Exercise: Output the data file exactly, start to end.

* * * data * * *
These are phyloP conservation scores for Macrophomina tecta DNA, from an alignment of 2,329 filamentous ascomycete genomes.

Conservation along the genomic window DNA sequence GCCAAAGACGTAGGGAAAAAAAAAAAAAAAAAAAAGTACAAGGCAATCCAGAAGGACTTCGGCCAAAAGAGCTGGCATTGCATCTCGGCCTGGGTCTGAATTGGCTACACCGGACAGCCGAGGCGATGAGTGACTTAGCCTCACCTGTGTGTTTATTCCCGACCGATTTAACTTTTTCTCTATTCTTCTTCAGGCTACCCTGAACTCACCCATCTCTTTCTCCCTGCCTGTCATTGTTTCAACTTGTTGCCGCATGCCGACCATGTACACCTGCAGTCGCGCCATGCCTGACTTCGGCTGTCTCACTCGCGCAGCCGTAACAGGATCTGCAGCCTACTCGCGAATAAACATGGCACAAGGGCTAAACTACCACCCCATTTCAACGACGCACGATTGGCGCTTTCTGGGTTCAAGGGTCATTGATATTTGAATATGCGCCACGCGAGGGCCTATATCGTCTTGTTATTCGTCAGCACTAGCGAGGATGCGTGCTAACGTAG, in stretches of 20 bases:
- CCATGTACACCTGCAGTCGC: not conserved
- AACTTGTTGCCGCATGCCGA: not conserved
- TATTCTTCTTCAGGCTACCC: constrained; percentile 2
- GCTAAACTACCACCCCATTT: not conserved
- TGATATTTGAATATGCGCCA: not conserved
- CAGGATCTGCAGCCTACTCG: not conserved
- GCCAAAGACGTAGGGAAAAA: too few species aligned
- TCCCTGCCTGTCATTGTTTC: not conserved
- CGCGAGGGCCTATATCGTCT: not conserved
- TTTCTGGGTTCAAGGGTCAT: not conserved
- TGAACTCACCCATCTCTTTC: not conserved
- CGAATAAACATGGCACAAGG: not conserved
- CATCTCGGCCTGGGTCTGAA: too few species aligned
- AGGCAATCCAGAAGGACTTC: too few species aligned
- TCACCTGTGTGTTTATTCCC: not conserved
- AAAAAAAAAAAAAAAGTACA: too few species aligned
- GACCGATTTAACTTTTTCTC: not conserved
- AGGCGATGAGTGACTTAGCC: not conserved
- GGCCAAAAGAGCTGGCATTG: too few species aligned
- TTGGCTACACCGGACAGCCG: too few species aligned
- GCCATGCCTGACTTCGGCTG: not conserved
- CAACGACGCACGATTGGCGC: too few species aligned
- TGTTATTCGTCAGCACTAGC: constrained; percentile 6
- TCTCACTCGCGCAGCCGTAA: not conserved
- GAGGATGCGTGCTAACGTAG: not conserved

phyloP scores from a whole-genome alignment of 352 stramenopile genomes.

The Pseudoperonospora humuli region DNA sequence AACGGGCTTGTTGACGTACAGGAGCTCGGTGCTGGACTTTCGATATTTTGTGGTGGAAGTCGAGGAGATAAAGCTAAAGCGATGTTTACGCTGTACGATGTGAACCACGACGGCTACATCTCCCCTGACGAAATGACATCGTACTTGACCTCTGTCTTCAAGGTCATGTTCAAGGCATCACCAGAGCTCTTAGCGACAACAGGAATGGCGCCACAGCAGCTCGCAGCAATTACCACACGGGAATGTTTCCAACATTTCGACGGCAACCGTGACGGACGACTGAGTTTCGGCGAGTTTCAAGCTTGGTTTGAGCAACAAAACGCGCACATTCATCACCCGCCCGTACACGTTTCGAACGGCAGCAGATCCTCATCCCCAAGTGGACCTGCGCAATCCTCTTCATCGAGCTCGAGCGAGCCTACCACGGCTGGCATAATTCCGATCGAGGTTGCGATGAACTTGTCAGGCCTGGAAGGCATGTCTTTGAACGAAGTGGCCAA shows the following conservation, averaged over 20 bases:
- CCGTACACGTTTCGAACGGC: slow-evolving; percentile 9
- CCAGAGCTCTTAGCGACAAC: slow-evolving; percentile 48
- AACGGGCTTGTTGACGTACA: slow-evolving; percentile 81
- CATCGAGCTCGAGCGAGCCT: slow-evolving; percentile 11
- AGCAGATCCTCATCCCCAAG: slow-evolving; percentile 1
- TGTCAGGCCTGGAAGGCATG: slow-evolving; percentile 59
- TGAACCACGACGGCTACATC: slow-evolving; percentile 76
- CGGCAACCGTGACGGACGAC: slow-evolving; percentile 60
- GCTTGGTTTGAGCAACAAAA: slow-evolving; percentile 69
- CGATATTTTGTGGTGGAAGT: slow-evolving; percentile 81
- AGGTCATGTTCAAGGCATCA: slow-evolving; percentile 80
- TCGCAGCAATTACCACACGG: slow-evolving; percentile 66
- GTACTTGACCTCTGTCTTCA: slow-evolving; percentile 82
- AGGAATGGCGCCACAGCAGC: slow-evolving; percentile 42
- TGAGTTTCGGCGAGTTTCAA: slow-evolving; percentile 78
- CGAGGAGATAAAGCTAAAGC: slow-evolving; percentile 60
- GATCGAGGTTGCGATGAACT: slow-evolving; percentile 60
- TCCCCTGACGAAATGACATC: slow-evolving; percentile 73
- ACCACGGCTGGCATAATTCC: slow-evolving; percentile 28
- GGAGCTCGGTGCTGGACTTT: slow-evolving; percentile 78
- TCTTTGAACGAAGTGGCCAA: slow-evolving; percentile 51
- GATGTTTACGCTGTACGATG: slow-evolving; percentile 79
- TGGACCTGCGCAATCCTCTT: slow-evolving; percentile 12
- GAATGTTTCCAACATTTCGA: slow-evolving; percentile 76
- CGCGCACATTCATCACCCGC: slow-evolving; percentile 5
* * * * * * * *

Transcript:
These are phyloP conservation scores for Macrophomina tecta DNA, from an alignment of 2,329 filamentous ascomycete genomes.

Conservation along the genomic window DNA sequence GCCAAAGACGTAGGGAAAAAAAAAAAAAAAAAAAAGTACAAGGCAATCCAGAAGGACTTCGGCCAAAAGAGCTGGCATTGCATCTCGGCCTGGGTCTGAATTGGCTACACCGGACAGCCGAGGCGATGAGTGACTTAGCCTCACCTGTGTGTTTATTCCCGACCGATTTAACTTTTTCTCTATTCTTCTTCAGGCTACCCTGAACTCACCCATCTCTTTCTCCCTGCCTGTCATTGTTTCAACTTGTTGCCGCATGCCGACCATGTACACCTGCAGTCGCGCCATGCCTGACTTCGGCTGTCTCACTCGCGCAGCCGTAACAGGATCTGCAGCCTACTCGCGAATAAACATGGCACAAGGGCTAAACTACCACCCCATTTCAACGACGCACGATTGGCGCTTTCTGGGTTCAAGGGTCATTGATATTTGAATATGCGCCACGCGAGGGCCTATATCGTCTTGTTATTCGTCAGCACTAGCGAGGATGCGTGCTAACGTAG, in stretches of 20 bases:
- CCATGTACACCTGCAGTCGC: not conserved
- AACTTGTTGCCGCATGCCGA: not conserved
- TATTCTTCTTCAGGCTACCC: constrained; percentile 2
- GCTAAACTACCACCCCATTT: not conserved
- TGATATTTGAATATGCGCCA: not conserved
- CAGGATCTGCAGCCTACTCG: not conserved
- GCCAAAGACGTAGGGAAAAA: too few species aligned
- TCCCTGCCTGTCATTGTTTC: not conserved
- CGCGAGGGCCTATATCGTCT: not conserved
- TTTCTGGGTTCAAGGGTCAT: not conserved
- TGAACTCACCCATCTCTTTC: not conserved
- CGAATAAACATGGCACAAGG: not conserved
- CATCTCGGCCTGGGTCTGAA: too few species aligned
- AGGCAATCCAGAAGGACTTC: too few species aligned
- TCACCTGTGTGTTTATTCCC: not conserved
- AAAAAAAAAAAAAAAGTACA: too few species aligned
- GACCGATTTAACTTTTTCTC: not conserved
- AGGCGATGAGTGACTTAGCC: not conserved
- GGCCAAAAGAGCTGGCATTG: too few species aligned
- TTGGCTACACCGGACAGCCG: too few species aligned
- GCCATGCCTGACTTCGGCTG: not conserved
- CAACGACGCACGATTGGCGC: too few species aligned
- TGTTATTCGTCAGCACTAGC: constrained; percentile 6
- TCTCACTCGCGCAGCCGTAA: not conserved
- GAGGATGCGTGCTAACGTAG: not conserved

phyloP scores from a whole-genome alignment of 352 stramenopile genomes.

The Pseudoperonospora humuli region DNA sequence AACGGGCTTGTTGACGTACAGGAGCTCGGTGCTGGACTTTCGATATTTTGTGGTGGAAGTCGAGGAGATAAAGCTAAAGCGATGTTTACGCTGTACGATGTGAACCACGACGGCTACATCTCCCCTGACGAAATGACATCGTACTTGACCTCTGTCTTCAAGGTCATGTTCAAGGCATCACCAGAGCTCTTAGCGACAACAGGAATGGCGCCACAGCAGCTCGCAGCAATTACCACACGGGAATGTTTCCAACATTTCGACGGCAACCGTGACGGACGACTGAGTTTCGGCGAGTTTCAAGCTTGGTTTGAGCAACAAAACGCGCACATTCATCACCCGCCCGTACACGTTTCGAACGGCAGCAGATCCTCATCCCCAAGTGGACCTGCGCAATCCTCTTCATCGAGCTCGAGCGAGCCTACCACGGCTGGCATAATTCCGATCGAGGTTGCGATGAACTTGTCAGGCCTGGAAGGCATGTCTTTGAACGAAGTGGCCAA shows the following conservation, averaged over 20 bases:
- CCGTACACGTTTCGAACGGC: slow-evolving; percentile 9
- CCAGAGCTCTTAGCGACAAC: slow-evolving; percentile 48
- AACGGGCTTGTTGACGTACA: slow-evolving; percentile 81
- CATCGAGCTCGAGCGAGCCT: slow-evolving; percentile 11
- AGCAGATCCTCATCCCCAAG: slow-evolving; percentile 1
- TGTCAGGCCTGGAAGGCATG: slow-evolving; percentile 59
- TGAACCACGACGGCTACATC: slow-evolving; percentile 76
- CGGCAACCGTGACGGACGAC: slow-evolving; percentile 60
- GCTTGGTTTGAGCAACAAAA: slow-evolving; percentile 69
- CGATATTTTGTGGTGGAAGT: slow-evolving; percentile 81
- AGGTCATGTTCAAGGCATCA: slow-evolving; percentile 80
- TCGCAGCAATTACCACACGG: slow-evolving; percentile 66
- GTACTTGACCTCTGTCTTCA: slow-evolving; percentile 82
- AGGAATGGCGCCACAGCAGC: slow-evolving; percentile 42
- TGAGTTTCGGCGAGTTTCAA: slow-evolving; percentile 78
- CGAGGAGATAAAGCTAAAGC: slow-evolving; percentile 60
- GATCGAGGTTGCGATGAACT: slow-evolving; percentile 60
- TCCCCTGACGAAATGACATC: slow-evolving; percentile 73
- ACCACGGCTGGCATAATTCC: slow-evolving; percentile 28
- GGAGCTCGGTGCTGGACTTT: slow-evolving; percentile 78
- TCTTTGAACGAAGTGGCCAA: slow-evolving; percentile 51
- GATGTTTACGCTGTACGATG: slow-evolving; percentile 79
- TGGACCTGCGCAATCCTCTT: slow-evolving; percentile 12
- GAATGTTTCCAACATTTCGA: slow-evolving; percentile 76
- CGCGCACATTCATCACCCGC: slow-evolving; percentile 5